the destinations of interactions. Distance matrix has
to be constructed as well, where the spatial separation
among incident objects is stored.
The intensity of interaction between two geographical
objects is a function of their masses and spatial
separation between them (equations [1, 2, 3]). In the
unconstrained case the masses are expressed through
proxy variables denoting the emissivity of origins and
the attractiveness of destinations. The use of distancedecay
function is one of the crucial factors in the spatial
interaction modelling (WILSON 1974, SHEPPARD 1978,
FOTHERINGHAM 1981, TAYLOR 1971, MARTÍNEZ & VIEGAS
2013, HALÁS et al. 2014, HALÁS & KLAPKA 2015).
Gravity model is constructed as a graph (sensu
graph theory) consisting of vertices and edges, which
approximate the real transport network (see Fig. 2).
Then masses for relevant edges are identifi ed, in our
case 19 edges were loaded with the sum of population
and number of beds in accommodation facilities (see
Tab. 1). Finally the distance matrix is constructed for
pairs of vertices carrying masses. Modelled interaction
intensities are computed for the initial parameter
values using the equations [3 and 4]. Then the model
can be calibrated (see FOTHERINGHAM & O’KELLY 1989)
through the optimum estimate of α and β parameters,
which replicates the real interactions best. Coeffi cient
of determination was used as a goodness-of-fi t tool
between modelled and real interactions.
Results The calibration of model produced optimum
parameter values as in equation  (see also Fig. 1).
The coeffi cient of determination was 68.41% and the
Pearson correlation coeffi cient was +0.8347. Real
transport intensities along the edges of the graph are
shown in Fig. 2. These are the values to be matched
by the modelled estimates. Fig. 3 shows relativized
real intensities and Fig. 4 shows relativized modelled
intensities. While the coeffi cient of determination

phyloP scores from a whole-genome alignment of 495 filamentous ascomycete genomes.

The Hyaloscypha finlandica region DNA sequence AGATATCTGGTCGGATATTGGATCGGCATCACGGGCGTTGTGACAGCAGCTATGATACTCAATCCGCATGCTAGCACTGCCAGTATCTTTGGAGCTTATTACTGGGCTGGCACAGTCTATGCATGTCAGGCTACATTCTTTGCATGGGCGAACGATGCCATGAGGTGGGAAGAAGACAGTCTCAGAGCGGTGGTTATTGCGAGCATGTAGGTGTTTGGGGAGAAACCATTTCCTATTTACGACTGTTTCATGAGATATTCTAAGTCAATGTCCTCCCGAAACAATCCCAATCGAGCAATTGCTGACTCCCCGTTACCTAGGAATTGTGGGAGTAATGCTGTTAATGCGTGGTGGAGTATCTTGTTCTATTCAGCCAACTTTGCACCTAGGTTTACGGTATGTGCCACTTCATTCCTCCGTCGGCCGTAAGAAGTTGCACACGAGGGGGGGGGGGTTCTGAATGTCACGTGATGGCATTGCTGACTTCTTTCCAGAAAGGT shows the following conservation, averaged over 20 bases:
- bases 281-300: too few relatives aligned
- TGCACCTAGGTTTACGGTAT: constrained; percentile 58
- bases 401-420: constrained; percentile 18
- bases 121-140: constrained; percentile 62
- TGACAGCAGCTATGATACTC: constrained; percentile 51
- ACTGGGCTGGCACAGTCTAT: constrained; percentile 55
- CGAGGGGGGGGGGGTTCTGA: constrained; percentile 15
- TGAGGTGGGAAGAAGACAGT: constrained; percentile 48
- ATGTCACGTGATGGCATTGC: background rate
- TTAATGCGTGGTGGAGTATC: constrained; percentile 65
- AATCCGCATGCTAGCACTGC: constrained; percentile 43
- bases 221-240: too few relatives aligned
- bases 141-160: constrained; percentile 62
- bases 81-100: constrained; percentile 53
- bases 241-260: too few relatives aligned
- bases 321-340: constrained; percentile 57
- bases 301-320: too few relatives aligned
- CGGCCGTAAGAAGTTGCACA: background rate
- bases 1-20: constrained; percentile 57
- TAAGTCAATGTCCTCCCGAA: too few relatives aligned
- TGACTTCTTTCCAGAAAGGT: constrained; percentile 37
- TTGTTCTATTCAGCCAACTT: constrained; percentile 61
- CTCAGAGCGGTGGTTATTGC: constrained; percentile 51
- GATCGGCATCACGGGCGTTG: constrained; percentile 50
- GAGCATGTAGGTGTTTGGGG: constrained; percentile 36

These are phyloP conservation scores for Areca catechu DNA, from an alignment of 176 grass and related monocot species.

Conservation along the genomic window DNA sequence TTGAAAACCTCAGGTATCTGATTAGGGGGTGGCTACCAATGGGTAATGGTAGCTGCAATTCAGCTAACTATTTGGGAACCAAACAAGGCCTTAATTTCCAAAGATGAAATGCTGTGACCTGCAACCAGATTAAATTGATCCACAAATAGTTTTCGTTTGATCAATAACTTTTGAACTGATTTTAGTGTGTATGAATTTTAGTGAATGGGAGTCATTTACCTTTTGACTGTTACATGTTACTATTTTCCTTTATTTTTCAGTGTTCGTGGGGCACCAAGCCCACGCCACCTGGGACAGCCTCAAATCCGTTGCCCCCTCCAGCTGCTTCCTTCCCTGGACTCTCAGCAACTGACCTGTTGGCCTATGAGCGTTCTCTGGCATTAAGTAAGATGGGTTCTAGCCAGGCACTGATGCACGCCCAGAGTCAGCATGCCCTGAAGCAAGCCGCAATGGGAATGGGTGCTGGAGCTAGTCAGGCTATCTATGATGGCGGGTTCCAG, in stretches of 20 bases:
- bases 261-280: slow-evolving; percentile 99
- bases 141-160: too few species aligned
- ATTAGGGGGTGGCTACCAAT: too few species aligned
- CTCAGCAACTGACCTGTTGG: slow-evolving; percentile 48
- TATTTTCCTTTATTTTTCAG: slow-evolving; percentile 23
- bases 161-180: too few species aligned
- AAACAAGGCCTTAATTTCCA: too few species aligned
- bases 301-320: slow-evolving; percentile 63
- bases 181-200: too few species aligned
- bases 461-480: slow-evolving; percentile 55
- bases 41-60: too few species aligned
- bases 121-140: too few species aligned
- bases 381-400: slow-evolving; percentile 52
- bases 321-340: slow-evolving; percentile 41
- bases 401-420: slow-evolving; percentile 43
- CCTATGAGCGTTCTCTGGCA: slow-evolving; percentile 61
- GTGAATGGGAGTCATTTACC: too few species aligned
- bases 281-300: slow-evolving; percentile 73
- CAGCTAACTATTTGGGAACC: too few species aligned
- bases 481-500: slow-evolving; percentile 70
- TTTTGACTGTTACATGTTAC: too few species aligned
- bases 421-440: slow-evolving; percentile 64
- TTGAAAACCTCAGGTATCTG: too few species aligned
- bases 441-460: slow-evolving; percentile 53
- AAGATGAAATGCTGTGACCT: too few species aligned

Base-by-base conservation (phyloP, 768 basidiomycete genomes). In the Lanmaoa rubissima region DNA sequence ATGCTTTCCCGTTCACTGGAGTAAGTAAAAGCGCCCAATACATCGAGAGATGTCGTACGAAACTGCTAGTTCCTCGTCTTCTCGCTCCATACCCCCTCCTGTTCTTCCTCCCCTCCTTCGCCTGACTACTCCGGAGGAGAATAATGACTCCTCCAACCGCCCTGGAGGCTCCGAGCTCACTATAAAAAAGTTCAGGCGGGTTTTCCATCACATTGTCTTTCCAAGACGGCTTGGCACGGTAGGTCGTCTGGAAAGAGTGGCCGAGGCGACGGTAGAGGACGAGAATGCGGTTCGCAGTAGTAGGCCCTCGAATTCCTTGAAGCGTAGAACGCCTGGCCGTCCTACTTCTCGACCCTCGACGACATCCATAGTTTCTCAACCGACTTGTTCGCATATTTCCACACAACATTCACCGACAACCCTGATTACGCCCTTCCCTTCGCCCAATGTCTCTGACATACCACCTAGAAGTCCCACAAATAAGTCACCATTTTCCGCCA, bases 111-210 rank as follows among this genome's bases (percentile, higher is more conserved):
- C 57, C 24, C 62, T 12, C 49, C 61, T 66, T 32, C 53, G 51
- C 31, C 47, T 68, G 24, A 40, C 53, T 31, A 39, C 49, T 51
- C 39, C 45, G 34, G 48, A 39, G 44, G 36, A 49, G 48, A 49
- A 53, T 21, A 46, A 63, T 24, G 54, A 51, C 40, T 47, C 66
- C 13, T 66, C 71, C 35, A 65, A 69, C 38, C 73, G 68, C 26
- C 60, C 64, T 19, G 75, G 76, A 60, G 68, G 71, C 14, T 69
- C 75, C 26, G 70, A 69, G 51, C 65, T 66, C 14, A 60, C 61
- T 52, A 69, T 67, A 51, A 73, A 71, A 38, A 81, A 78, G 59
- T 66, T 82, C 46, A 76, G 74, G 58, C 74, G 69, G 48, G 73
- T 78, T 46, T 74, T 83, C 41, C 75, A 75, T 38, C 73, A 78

shows the global reliability of the model, Tab. 2 and
Figs. 3 and 4 present local variabilities in the model
reliability. Note that parameters of the model to be
estimated have stationary character. Thus while modelled
intensities along edges numbered 3, 27 a 8 present
best examples of estimates, modelled intensities
along edges numbered 6, 5 and 29 are relatively
Discussion We conclude that tested unconstrained
gravity model was successfully calibrated and that
its ability to replicate real interactions is satisfying.
The model in proposed form can be used to analyse
and predict spatial interactions in several ends.
(i) Model is able to estimate transport intensities
along all edges of the graph regardless of the
knowledge of real interaction.
(ii) Model is able to estimate cross-border interactions
and interaction in the Polish part of the
(iii) If time cost distance is taken into account the
model is able to identify changes in transport intensities
caused by accelerating (and theoretically slowing
down) the traffi c.
(iv) Model can be adjusted for the cases of planned
tolls or other form or traffi c regulation and show its
effect of transport intensities.
(v) Simple operations with masses (occupancy of
beds during different seasons and different parts of
week) can predict the changes in transport intensities, which can be used in transport planning and demand
for public mass transport.
(vi) If we have information on newly planned bed
capacities the model is able to predict future transport
intensities and its consequences.
What can be of an extreme interest is a more detailed
view at the Krkonoše Mts and modelling of tourism
intensities along touristic trails. However there are
number of more or less diffi cult problems of both
theoretical and practical character. Firstly, network
of touristic trails is far more complex than publically
accessible road network. Secondly, the question of
masses must be solved. Mass (proxy variable) expressing
emissivity of origins should be separated from
the mass (proxy variable) expressing attractiveness
of destinations. The latter case is particularly challenging.
Thirdly, the model calibration can be quite diffi -
cult, although data from tourist loggers on touristic
trails can be used. The complex network of touristic
trails does not enable one to identify an optimum path
between origin and destination. Moreover, what is an
optimum path? Classic assumptions of the shortest,
fastest and cheapest path (distance) cannot probably
withstand, because the logic of touristic path choice
can be grounded on different principles and motives.
Both problems can be partially solved by the use of
big data, i.e. mobile phone tracking, though the topographic
precision can be arguable. Tourism intensity
modelling can bring valuable information for the management
of protected areas. We suggest that possibilities
of tourism intensity modelling be tested in smaller
area of interest. This area should represent logically
self-contained system with regard to tourism fl ows.
This area should have suffi cient number of tourist
loggers. The model should be calibrated in order to
satisfy goodness-of-fit tests.